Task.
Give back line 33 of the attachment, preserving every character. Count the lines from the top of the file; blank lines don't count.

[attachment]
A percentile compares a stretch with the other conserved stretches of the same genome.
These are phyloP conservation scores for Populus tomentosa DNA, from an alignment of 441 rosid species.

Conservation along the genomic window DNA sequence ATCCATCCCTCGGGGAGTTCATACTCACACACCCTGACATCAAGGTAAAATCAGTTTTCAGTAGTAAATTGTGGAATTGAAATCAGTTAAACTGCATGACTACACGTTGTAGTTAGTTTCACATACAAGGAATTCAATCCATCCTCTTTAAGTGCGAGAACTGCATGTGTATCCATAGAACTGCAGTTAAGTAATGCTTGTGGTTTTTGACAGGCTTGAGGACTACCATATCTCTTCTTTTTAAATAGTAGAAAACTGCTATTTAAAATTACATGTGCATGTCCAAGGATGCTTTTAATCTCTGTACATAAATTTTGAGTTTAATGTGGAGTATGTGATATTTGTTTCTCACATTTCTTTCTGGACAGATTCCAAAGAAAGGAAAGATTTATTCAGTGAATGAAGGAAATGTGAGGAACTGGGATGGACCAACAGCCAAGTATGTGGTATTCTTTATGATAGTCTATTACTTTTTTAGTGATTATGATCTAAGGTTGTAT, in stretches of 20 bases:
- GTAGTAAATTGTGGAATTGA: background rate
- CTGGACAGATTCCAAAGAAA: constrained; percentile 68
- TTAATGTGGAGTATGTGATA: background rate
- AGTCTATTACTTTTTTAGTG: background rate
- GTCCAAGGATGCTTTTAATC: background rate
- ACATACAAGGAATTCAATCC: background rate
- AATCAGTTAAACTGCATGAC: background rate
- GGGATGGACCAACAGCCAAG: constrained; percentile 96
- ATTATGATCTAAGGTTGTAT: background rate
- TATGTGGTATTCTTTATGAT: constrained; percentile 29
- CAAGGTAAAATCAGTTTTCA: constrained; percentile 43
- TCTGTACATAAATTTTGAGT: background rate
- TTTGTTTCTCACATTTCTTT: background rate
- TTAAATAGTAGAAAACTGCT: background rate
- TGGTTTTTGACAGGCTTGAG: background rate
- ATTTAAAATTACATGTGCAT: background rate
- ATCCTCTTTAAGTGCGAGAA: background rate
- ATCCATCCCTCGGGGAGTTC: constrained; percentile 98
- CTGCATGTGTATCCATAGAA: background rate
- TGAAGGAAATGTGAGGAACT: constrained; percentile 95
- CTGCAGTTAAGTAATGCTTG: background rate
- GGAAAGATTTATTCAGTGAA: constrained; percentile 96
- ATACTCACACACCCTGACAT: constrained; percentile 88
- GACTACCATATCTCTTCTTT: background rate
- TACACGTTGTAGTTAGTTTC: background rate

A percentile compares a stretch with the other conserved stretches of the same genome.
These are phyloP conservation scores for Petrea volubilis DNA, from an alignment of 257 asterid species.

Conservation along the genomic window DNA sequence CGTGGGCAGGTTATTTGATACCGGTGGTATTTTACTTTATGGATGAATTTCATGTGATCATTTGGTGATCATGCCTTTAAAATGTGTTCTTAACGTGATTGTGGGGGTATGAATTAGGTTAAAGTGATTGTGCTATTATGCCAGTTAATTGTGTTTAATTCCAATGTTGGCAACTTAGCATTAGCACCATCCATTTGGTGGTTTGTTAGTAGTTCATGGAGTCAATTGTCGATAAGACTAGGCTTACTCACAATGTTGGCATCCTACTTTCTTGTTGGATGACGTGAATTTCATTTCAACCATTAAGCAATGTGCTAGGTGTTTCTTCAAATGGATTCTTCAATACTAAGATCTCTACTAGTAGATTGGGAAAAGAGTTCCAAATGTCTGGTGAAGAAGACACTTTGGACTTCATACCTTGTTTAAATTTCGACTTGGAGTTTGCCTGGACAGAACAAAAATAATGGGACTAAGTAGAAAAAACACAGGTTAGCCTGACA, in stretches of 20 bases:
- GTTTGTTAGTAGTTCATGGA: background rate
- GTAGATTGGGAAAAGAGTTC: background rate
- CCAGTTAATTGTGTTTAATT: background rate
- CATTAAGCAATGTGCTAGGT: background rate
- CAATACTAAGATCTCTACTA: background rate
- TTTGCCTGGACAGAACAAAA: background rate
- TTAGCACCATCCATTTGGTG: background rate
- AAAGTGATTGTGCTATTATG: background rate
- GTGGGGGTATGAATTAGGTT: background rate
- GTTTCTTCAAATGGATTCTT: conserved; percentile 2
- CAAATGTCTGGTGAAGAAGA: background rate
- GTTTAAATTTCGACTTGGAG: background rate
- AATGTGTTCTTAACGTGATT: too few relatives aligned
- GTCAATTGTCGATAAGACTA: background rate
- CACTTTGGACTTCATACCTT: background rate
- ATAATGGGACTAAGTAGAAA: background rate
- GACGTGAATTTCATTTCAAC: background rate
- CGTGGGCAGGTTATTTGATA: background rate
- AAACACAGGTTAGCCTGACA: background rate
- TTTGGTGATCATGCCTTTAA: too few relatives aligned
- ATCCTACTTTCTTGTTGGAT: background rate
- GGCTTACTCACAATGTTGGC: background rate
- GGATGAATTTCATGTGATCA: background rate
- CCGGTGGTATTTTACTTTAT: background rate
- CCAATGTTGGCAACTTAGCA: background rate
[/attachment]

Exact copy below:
- GTAGATTGGGAAAAGAGTTC: background rate